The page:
From the Orlando Sentinel
“Soul Surfer” is the best faith-based film ever made, an uplifting, entertaining and wonderfully-acted account of surfer Bethany Hamilton’s life before and after a shark bit her arm off in the waters off her favorite Hawaiian beach.
It’s corny in all the right ways, from the voice over narration in which Bethany (AnnaSophia Robb of “Race to Witch Mountain”) explains how she was “born” to do this and the surfer’s credo that kept her going after that fateful day — “Life is an adventure, and sometimes you wipe out and land in the impact zone.”
Co-writer/director Sean McNamara, a veteran of many a TV show, TV movie and “Bring It On” sequel, recreates Hamilton’s seaside Hawaiian life, complete with surfing siblings and surfing parents. A coup; landing Oscar winner Helen Hunt to play the mom and the always athletic Dennis Quaid as the dad.
Bethany and her best friend Alana (Lorraine Nicholson) are rising starlets on the local surfing scene, friendly competitors with endorsements lined up. They’re like sisters, going to the same open air church, both members of the same youth group led by Sarah, winningly played by singer Carrie Underwood. Sarah sings in the pop-gospel group at church and tries to get the girls to think about their priorities, “Get a new perspective,” especially when it comes to volunteering on youth missions.
But the girls are all about time on the water, and that (with digital trickery polishing their surfing skills) is accompanied by foreshadowing. Arresting, faintly menacing underwater shots show how vulnerable one is while paddling out to sea on a surfboard.
And sure enough, 22 minutes into “Soul Surfer,” there’s a shark attack. In a moving, alarming and electric six minute long sequence, we see the bite, the quick reaction of those with Bethany (Kevin Sorbo is wonderfully credible as Alana’s save-the-day surfing dad), the nerve-wracking race to the hospital and the panic in her parents. Hunt, as a mom weeping and praying “Please don’t take her” as she races to the hospital, will make you cry.
Craig T. Nelson offers solid support as the doctor who treats Bethany and reassures the always-calm kid when she wakes up, “Those things you’re not going to be able to do? So small.”
In many ways, the movie turns “Lifetime Original Movie” as Bethany recovers. She’s a tough kid and is determined to get back in the water “as soon as my stitches come out,” and just as determined to compete again. Robb plays her as plucky, but no Pollyanna. Nicholson, as her friend, and Sonya Balmores Chung, as Bethany’s cutthroat surfing rival, are given wonderful shades of grey to play in their differing reactions to her injury.
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The Middle East in turmoil, newly discovered ancient texts carried across borders and offered for sale to the highest bidder: It reads like the Dead Sea Scrolls story. Only this is now and some people say these texts could be a Christian type of Dead Sea Scrolls if they are authentic. That’s a big if.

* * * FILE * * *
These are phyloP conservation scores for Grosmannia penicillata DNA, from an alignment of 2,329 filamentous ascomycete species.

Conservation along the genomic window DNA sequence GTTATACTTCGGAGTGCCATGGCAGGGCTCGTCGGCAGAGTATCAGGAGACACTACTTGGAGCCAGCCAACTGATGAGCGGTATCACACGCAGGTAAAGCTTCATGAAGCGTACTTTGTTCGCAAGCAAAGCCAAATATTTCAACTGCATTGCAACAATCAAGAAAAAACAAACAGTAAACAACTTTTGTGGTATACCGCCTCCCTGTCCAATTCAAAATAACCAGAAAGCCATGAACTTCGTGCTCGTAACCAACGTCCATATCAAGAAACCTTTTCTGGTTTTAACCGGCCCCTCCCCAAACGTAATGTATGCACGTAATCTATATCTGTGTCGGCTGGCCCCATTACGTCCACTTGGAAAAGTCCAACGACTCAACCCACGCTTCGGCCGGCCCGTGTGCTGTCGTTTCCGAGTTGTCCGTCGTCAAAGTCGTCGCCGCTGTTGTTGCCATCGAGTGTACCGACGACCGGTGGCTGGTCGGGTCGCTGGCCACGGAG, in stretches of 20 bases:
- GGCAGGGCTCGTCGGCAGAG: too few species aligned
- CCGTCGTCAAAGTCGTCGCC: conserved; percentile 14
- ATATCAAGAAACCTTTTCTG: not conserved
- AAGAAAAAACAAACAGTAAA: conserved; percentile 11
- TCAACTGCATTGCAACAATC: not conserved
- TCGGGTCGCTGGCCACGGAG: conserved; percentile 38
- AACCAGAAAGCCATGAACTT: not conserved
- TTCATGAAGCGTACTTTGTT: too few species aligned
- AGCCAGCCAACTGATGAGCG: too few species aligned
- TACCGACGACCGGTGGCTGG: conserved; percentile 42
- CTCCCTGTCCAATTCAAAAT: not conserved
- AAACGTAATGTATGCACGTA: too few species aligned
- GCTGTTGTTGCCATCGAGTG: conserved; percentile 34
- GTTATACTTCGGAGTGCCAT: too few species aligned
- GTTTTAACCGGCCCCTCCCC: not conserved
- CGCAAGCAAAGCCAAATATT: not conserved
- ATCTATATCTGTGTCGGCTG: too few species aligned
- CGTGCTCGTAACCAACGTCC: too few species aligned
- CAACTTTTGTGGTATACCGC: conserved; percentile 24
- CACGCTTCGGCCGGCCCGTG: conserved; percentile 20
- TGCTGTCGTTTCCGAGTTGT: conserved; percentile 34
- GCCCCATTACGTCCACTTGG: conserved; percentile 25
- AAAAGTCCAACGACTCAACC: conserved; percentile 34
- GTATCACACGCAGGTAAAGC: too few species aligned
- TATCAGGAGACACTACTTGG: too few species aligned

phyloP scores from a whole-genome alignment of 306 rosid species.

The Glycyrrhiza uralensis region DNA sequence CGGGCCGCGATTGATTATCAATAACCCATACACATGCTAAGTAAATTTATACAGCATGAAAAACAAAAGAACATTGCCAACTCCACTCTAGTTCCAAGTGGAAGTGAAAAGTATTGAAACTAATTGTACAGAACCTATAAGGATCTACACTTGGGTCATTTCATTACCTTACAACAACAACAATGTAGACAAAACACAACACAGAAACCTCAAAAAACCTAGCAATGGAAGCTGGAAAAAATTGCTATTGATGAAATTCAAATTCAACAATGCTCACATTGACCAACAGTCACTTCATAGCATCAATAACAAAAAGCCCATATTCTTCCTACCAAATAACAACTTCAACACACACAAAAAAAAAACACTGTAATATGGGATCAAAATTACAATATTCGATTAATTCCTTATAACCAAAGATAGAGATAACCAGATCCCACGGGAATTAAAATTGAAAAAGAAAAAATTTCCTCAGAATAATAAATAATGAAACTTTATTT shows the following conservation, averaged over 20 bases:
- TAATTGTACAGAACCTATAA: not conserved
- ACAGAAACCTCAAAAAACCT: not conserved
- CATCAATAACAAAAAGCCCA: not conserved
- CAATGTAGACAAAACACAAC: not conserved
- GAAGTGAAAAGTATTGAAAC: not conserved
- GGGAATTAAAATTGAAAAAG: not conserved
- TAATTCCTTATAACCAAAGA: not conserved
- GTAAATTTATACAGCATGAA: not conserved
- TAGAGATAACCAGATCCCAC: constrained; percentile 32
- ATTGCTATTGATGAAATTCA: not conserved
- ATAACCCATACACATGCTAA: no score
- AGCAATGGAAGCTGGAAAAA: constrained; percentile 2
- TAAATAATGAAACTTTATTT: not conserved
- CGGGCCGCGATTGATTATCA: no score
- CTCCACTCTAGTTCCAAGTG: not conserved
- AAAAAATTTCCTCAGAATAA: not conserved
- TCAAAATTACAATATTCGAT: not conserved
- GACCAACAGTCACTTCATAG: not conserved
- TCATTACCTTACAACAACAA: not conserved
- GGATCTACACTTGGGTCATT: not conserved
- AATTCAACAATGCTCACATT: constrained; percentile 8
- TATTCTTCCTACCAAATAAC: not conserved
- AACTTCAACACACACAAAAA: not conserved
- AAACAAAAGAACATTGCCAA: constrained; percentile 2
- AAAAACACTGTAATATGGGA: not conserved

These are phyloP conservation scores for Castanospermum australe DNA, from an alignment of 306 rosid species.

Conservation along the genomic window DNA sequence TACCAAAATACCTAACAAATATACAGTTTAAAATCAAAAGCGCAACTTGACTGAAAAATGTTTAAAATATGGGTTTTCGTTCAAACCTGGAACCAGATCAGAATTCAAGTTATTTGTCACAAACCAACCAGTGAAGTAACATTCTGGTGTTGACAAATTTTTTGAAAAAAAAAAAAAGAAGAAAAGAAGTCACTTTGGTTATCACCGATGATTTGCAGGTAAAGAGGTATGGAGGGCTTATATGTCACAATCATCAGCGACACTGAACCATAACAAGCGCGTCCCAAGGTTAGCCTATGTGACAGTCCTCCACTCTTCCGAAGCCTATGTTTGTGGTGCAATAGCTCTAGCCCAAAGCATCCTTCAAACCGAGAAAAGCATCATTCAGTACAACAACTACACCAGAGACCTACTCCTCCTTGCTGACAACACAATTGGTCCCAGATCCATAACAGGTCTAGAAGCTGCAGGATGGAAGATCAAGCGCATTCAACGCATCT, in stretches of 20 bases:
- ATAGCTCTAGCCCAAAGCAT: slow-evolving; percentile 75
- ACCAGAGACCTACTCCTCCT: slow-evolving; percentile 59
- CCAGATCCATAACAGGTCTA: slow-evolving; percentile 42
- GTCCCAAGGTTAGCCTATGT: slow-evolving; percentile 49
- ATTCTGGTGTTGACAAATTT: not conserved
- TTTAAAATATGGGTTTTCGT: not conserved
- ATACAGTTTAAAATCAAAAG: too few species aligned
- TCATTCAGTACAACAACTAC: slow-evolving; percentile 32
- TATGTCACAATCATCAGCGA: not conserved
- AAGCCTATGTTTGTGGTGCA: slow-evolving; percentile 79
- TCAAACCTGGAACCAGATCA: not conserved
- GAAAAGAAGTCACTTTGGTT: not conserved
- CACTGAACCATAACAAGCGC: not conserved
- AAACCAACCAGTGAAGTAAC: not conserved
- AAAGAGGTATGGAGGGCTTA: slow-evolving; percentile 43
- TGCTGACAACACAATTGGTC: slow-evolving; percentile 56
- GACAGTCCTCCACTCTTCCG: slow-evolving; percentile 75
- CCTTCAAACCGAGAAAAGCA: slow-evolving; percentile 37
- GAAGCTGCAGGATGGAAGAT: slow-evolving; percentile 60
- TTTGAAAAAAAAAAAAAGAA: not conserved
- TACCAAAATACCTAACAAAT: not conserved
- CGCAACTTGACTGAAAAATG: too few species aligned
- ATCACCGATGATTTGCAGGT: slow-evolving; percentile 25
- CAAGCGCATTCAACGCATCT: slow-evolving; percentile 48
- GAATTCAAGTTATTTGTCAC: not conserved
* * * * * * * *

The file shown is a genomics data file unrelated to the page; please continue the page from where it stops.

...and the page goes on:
British media first reported on the discovery of 70 lead codices, metal plates barely bigger than a credit card, bound together with lead straps. Their text is in ancient Hebrew and Greek. They also contain Christian and Jewish symbols.
The codices are currently in the possession of an Israeli Bedouin who says they’ve been in his family for 100 years. However the reports also say that they were discovered a few years ago in a cave in a remote area of northwest Jordan. This is near the area where first century Christians fled when Jerusalem was attacked by the Romans.
The Jordanian government is trying to get them back. “They will really match, and perhaps be more significant than, the Dead Sea Scrolls,” the director of Jordan’s Department of Antiquities, Ziad al-Saad, told the BBC.
To which Larry Hurtado says, “Chill, take a breath.” Hurtado is Professor of New Testament Language, Literature & Theology and Director of the Centre for the Study of Christian Origins at the University of Edinburgh.
Hurtado says dangling such discoveries in front of the media, before making them available to scholars, is becoming a tired game. “I’m impatient with people who go to the press and claim that they have something of enormous scholarly value and do not provide the materials for independent scholarly analysis. Controlling access to information is not how we do business in scholarship.”
Other Bible scholars and archaeologists contacted by Christianity Today were equally skeptical. “Don’t get too excited until we know what we have,” said Darrell Bock, Research Professor of New Testament Studies at Dallas Theological Seminary. Archaeologists pointed out that any ancient item discovered out of context faces huge hurdles before it can be authenticated and properly dated.
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During the period of Lent, Christians from many difDferent denominations focus intensely on their spiritual selves through a variety of devotions and disciplines.
From fasting to good works to prayer, Lent is a period for people to step back from the busyness of life and reflect on the religious or spiritual paths they are called on to undertake.
Knox United Church in downtown Calgary on Sunday is hosting a Tibetan Singing Bowls event which, through sound and light, helps people adopt a more meditative experience throughout this Lenten period.
This is the second time Knox has hosted John Akim Gosaw, says Rev. Drew Strickland.
“It was an overwhelming response last year,” he says.
Many people resonated with the meditative sound and light experience.